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July 1, 2005


A Kinder, Gentler, Zombie Film

save us from zombies

Dear readers, I know what you've been thinking: "Hey! Land of the Dead came out a week ago - why has Amy's Robot been silent on this, the most important film release of the year?"

It's because we've been thinking a lot about it. The post-9/11 zombie film has brought many changes to the conventional model - faster zombies, scarier zombies, gorier zombies. And now, at last, George Romero has brought us a kinder, gentler zombie.

By which I mean, it blows.

Yes, that's right Roger Ebert, and David Edelstein, and Manohla freaking Dargis: it blows. There was no story arc, the characters were uninteresting, the zombies weren't scary, and even the flesh-eating money shots weren't very inventive. But all of these problems stem from the core issue: the greatest, and most unforgivable, crime of this movie is that it goes against the entire zombie ethos.

Land of the Dead is set years into the zombie plague. Dennis Hopper has annexed a luxury tower in lower Manhattan for the rich and privileged while the rabble entertain themselves in Bartertown, using zombies for target practice and cage matches. But wait! You can't just push zombies around! They have feelings too, and a sense of justice - and when one of them realizes how to use power tools, he leads a zombie insurgence through the city. Why? Because it turns out that zombies just want to be left alone, to live (unlive?) out their days in peace. They just want to find a place to go, just like the living!

Except, of course, that ZOMBIES EXIST TO EAT LIVING FLESH! Has everyone forgotten this?! For christ's sake, you can't live in peace with the zombies! If you want to make a movie about ideological warfare, then just use bugs! Or monkeys! Or - or rabbits!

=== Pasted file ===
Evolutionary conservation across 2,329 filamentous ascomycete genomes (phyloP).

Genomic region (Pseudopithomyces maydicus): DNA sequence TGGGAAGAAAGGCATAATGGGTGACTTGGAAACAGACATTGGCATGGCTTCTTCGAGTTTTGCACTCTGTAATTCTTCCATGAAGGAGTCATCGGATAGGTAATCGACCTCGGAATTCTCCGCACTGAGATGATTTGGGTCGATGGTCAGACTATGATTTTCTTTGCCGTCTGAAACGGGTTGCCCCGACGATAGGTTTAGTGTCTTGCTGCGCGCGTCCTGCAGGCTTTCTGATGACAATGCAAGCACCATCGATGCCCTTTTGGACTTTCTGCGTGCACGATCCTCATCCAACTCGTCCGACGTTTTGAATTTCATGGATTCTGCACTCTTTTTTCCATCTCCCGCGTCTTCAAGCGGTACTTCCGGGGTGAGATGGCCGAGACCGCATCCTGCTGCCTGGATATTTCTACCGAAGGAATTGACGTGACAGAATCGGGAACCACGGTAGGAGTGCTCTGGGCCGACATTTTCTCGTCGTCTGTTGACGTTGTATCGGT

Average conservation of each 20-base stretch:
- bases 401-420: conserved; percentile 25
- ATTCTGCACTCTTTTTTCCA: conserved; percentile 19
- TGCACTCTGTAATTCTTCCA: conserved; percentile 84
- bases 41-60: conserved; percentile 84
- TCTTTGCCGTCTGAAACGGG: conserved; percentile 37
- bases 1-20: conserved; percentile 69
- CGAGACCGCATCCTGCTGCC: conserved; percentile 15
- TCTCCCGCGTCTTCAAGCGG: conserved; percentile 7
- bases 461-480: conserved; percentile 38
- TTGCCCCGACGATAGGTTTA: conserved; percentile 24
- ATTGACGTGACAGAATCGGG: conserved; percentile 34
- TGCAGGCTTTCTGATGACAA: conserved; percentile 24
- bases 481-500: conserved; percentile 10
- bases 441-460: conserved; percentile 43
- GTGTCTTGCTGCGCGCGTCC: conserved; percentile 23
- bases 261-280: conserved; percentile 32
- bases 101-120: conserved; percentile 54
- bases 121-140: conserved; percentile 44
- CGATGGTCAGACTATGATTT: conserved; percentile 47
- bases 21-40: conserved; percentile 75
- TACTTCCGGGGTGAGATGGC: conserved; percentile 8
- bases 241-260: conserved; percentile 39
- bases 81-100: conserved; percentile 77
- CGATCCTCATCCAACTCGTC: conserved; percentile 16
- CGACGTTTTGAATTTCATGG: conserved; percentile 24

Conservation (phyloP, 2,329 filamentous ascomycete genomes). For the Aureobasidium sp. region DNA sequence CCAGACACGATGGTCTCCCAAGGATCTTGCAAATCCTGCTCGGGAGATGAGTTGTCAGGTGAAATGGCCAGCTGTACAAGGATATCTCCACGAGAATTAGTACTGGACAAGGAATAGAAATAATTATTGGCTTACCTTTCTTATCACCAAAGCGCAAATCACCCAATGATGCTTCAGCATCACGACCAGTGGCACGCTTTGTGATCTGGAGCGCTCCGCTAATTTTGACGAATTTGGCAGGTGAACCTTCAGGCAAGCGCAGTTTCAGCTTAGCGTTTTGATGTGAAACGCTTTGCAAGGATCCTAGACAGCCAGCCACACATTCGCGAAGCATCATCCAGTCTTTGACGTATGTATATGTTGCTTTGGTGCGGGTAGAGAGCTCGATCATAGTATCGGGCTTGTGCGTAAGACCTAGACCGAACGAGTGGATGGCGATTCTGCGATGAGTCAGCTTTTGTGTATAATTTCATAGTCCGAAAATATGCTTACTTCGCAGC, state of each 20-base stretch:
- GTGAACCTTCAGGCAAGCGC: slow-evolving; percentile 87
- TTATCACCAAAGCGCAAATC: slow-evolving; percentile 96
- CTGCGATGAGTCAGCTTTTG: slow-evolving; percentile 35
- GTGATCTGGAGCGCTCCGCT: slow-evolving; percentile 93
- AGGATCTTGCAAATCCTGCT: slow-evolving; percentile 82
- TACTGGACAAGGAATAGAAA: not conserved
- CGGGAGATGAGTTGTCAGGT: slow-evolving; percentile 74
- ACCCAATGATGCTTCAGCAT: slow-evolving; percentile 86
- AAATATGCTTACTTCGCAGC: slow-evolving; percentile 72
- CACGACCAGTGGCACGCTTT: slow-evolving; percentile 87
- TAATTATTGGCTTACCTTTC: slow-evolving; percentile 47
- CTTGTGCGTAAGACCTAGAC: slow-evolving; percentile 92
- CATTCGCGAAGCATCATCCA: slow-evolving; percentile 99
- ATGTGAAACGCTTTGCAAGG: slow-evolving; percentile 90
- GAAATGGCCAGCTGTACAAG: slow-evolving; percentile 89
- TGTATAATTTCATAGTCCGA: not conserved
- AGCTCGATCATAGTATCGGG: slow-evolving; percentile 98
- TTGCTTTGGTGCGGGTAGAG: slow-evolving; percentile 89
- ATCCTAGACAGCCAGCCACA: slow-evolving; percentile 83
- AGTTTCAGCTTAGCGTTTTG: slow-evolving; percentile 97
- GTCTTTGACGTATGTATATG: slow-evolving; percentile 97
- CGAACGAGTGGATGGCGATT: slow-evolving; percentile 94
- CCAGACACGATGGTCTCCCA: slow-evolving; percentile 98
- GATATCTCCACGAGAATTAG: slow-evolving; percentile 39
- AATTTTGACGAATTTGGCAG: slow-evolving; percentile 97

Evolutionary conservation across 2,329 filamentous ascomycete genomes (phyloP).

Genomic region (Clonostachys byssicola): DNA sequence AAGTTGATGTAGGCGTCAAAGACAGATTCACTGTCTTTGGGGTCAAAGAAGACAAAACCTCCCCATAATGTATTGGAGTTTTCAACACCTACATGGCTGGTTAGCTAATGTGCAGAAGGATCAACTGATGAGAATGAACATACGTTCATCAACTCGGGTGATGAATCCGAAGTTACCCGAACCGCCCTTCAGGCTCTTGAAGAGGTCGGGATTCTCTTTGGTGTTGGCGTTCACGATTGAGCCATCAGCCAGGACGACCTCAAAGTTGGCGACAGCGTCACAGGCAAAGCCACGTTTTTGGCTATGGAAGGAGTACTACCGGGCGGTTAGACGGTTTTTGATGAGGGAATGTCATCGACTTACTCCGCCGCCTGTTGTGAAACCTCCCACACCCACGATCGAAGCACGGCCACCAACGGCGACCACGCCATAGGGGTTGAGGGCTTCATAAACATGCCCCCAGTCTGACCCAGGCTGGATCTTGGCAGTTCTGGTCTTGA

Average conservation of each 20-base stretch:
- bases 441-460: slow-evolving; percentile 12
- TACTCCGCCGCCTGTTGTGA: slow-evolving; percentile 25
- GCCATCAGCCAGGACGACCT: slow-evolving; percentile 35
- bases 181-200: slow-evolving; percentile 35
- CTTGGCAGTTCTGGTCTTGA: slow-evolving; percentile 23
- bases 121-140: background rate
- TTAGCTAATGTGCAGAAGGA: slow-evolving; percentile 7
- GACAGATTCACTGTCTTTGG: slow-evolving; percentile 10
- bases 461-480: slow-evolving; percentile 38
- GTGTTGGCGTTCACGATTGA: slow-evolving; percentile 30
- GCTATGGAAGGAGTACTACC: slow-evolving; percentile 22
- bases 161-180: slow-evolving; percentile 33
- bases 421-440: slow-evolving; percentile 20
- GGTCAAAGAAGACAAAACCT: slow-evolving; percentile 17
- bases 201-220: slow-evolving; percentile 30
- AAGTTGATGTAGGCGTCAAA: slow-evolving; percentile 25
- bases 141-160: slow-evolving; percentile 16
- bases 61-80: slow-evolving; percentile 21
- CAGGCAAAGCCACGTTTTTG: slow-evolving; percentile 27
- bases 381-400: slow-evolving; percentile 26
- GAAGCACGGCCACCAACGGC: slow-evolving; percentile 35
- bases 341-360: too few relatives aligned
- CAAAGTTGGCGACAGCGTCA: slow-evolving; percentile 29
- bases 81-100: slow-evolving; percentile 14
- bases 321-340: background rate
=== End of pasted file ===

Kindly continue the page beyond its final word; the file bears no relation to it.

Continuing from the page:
This hurts me very deeply, because the zombie genre is my very favorite of film types. It combines every great social paranoia - fear of the supernatural, alien invasion, disaster, disease, slashers, the total loss of social order - in one deliciously gory package.

A zombie with a purpose completely deflates the whole premise of the genre. Zombies feed on our fear of the irrational. Who are they? Where did they come from? Why is this happening? Why are they eating the living? How do I defend myself? Who can I trust? Will I become one? Zombies don't have motivations, or desires (beyond the need to eat the living). They are a threat because they can't be rationalized or explained. And that is why they make such effective social commentary - because they reflect human nature in the face of complete chaos.

I know that the reviewers I mentioned above in this post would be all "But you don't get it!" Yeah, I get it - it just doesn't work. Yes, I know Romero is commenting on our militaristic culture and man's inhumanity to man and the class divide and blah blah blah. You know what? Every twelve-year-old knows the proper vehicle for that shit is aliens!